"The fact that death is something that has consequences not only in gameplay progression, but also in the unfolding of the narrative is something that injects high stakes into every combat encounter."
Also important to combat are your skills (which you unlock with points gained through levelling up) and your Prosthetic Arm. The former can present passive boosts – such as ones that help you with stealth through lower chances of getting detected by enemies – or active ones, such as the ability to counter a certain kind of attack, or learn a new attack yourself. The Prosthetic Arm, on the other hand, can be outfitted with a number of different contraptions, such as a flamethrower, or shurikens, or a giant axe that can break through shields. Prosthetic shinobi tools use up Spirit Emblems, which you can carry only a finite amount of, and need to purchase (or gather within the world itself) should you ever run out. Certain enemy types – or even bosses – can be weaker to certain Prosthetic tools too, so it’s often a good idea to save up their uses for when you really need them. Put together, skills and shinobi tools throw plenty of unique options into the mix, and while the build diversity in Sekiro isn’t nearly as vast as it could be in Souls, it still successfully provides the player with enough options that are quite varied and can be equally viable, given the situation on hand.
But Sekiro doesn’t put all its focus on combat. Stealth is a huge and essential component of the experience. For a huge chunk of the game, you’ll find yourself hiding in tall bushes, hugging walls and peeking around corners, distracting enemies by throwing ceramic shards, creeping under the floors of raised buildings, and using your grapple to exploit the verticality of each of Sekiro’s layered and intricate environments. Being the shinobi that you are, it’s always a better idea to thin out enemies rather than just taking them all head on, not least because when faced by large numbers, you can be easily overwhelmed.
Sleuthing around Sekiro’s excellently designed levels feels great, but the AI of enemies during stealth can be a letdown at times. The game is inconsistent with how and when enemies can become alerted to your presence. Those that are too far away can unexpectedly catch sight of you at times, while often, you’ll find yourself being able to sneak right past enemies even when you should have clearly been in their line of sight. You can also exploit enemy AI during stealth quite easily. Grappling to rooftops, stealth killing an enemy, then grappling back and waiting for enemies to lose sight of you so you can re-enter stealth (which usually doesn’t take that long), and then repeating the entire process to pick off enemies one by one is something that can be easily exploited. This dampens the sense of constant challenge somewhat, and I can’t help but feel that stealth, as a result, ends up feeling noticeably less balanced and polished than actual combat itself. For a game that banks as heavily on stealth as Sekiro does, more polished mechanics on this front would have gone a long way toward crafting a better overall experience.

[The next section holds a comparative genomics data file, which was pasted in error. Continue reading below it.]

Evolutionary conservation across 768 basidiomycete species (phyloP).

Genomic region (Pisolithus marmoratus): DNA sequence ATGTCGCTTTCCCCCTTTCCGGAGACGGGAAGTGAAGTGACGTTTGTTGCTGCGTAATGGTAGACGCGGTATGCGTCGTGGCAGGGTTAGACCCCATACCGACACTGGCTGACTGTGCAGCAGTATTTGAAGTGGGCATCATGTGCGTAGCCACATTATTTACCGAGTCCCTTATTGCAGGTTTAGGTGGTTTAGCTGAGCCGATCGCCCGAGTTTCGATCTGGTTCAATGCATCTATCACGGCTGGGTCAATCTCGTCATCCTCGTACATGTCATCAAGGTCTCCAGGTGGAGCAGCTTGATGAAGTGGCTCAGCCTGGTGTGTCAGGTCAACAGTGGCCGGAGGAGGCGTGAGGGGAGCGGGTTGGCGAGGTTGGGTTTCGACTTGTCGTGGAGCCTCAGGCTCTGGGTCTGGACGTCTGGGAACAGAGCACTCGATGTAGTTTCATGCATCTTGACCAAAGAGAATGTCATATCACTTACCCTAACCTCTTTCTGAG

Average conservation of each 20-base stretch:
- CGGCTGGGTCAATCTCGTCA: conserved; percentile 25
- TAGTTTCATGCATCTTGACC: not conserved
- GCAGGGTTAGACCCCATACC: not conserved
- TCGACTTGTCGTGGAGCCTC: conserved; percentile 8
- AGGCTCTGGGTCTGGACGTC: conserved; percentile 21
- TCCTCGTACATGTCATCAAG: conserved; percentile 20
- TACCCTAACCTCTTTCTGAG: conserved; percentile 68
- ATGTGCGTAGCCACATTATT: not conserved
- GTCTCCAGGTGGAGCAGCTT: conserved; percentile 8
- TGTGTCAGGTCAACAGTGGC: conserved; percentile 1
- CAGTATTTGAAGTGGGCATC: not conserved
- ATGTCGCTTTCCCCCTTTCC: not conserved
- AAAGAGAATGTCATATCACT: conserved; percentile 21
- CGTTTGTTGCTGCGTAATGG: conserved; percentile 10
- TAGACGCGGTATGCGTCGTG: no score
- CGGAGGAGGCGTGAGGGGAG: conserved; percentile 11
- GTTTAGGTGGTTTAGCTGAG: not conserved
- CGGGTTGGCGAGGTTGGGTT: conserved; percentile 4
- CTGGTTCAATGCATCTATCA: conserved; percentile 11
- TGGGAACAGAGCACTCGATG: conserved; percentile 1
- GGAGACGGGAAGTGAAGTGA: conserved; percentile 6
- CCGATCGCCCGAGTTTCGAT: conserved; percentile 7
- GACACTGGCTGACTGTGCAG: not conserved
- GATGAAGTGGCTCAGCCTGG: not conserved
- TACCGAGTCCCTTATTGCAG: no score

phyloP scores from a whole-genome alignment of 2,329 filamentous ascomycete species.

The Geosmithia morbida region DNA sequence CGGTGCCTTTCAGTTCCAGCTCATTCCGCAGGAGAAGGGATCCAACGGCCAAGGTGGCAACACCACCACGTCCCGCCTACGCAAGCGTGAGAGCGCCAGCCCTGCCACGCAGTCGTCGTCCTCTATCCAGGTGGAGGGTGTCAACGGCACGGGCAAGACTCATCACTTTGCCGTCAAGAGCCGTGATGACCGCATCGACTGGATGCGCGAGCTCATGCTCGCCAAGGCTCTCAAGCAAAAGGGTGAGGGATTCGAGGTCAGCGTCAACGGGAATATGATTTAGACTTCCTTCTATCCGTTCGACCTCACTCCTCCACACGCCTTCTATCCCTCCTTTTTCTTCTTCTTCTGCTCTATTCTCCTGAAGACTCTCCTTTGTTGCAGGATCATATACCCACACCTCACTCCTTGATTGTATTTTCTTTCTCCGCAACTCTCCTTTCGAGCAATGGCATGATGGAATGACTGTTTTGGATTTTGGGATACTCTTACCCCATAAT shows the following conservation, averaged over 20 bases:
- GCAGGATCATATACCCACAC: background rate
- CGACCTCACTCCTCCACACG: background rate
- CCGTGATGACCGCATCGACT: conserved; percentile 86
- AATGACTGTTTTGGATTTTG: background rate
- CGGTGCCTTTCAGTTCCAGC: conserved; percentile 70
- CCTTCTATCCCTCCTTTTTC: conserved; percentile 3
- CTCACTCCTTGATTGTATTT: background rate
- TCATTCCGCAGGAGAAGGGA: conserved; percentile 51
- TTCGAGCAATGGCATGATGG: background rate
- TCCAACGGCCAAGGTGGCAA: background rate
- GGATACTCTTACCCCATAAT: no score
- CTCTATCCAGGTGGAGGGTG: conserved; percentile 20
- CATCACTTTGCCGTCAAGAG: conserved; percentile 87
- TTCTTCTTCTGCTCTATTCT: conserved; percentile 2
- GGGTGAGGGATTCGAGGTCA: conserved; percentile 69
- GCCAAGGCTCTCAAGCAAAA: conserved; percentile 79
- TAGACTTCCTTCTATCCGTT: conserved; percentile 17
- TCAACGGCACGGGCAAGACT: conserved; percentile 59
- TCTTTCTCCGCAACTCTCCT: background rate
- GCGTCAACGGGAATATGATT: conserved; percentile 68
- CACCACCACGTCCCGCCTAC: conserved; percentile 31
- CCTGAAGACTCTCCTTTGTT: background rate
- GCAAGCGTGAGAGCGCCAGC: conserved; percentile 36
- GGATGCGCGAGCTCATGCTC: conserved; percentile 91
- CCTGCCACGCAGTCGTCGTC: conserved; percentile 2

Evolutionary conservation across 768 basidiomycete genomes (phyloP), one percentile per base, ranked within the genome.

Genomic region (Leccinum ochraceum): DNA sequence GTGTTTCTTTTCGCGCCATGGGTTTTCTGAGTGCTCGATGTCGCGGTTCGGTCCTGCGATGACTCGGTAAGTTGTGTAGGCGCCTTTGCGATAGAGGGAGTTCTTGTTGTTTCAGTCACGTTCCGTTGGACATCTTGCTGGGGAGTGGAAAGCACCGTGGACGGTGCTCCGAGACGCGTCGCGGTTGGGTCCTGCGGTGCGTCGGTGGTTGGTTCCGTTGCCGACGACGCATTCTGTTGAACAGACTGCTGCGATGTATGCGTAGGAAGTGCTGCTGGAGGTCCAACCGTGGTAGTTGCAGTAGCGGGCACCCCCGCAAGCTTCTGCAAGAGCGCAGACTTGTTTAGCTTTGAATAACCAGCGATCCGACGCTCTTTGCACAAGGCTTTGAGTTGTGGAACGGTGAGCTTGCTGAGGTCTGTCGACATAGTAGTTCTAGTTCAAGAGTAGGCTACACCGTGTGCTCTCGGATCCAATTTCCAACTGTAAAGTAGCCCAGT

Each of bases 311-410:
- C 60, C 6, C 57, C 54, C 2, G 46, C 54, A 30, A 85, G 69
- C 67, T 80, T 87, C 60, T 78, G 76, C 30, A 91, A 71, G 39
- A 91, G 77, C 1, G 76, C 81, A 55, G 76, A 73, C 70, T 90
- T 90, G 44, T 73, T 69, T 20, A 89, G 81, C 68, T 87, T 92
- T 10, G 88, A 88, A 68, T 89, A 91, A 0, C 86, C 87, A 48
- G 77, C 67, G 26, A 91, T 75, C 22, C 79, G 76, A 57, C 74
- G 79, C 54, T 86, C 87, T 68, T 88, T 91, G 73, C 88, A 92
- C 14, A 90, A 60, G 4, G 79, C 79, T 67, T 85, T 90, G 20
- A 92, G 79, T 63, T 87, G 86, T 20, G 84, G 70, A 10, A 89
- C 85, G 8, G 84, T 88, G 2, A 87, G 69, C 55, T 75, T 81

"Sleuthing around Sekiro’s excellently designed levels feels great, but the AI of enemies during stealth can be a letdown at times."
Something else that Sekiro places a surprising amount of emphasis on is its narrative. Bloodborne and the Souls games were all laden with rich, dense lore, which helped bring their vividly realized settings to life just as much as their strong and eye-popping art design did. In Sekiro, though, the story is told much more directly, thanks to a greater amount of cutscenes (primarily)- but at the same time, in a manner that is very consistent with what you’d expect from a FromSoftware title. NPCs with excesses of personality mutter cryptic sentences to refer to ambiguous events and persons, item descriptions hint at mystic lore, while certain characters and their backstories reveal secrets you could not have expected. Sekiro’s narrative blends the deliberate crypticness of previous FromSoftware games with a more direct storytelling approach very well, and presents a story that is never quite at the forefront, but is always consistently interesting as it brews in the background.
FromSoftware really had no obligation to break the mould the way they have done with Sekiro. If there’s one thing that the high praises and impressive sales of every single one of the Soulsborne games over the past decade has taught us, it’s that it’s not a formula that is wearing thin, nor are people growing tired of it. With Sekiro, though, FromSoftware have gone above and beyond to deliver an experience that adheres to their core philosophies, while changing up everything else. This is a brutally unforgiving game that demands constant attention from its players, but it’s the kind of attention that I have been all too happy to devote. Thanks to its stellar combat and memorable boss fights, Sekiro: Shadows Die Twice is a proud reminder of the fact that FromSoftware doesn’t require the crutch of an established formula to deliver an arresting experience.
This game was reviewed on the PlayStation 4.
Spectacular combat; Brutally and satisfyingly challenging; Intense and excellently designed boss fights; Working the Resurrection mechanic into your combat strategies is a great addition; An interesting narrative that blends FromSoftware's trademark ambiguous style with more direct storytelling very well.
Inconsistent enemy AI during stealth sections; Stealth can be easy to cheese.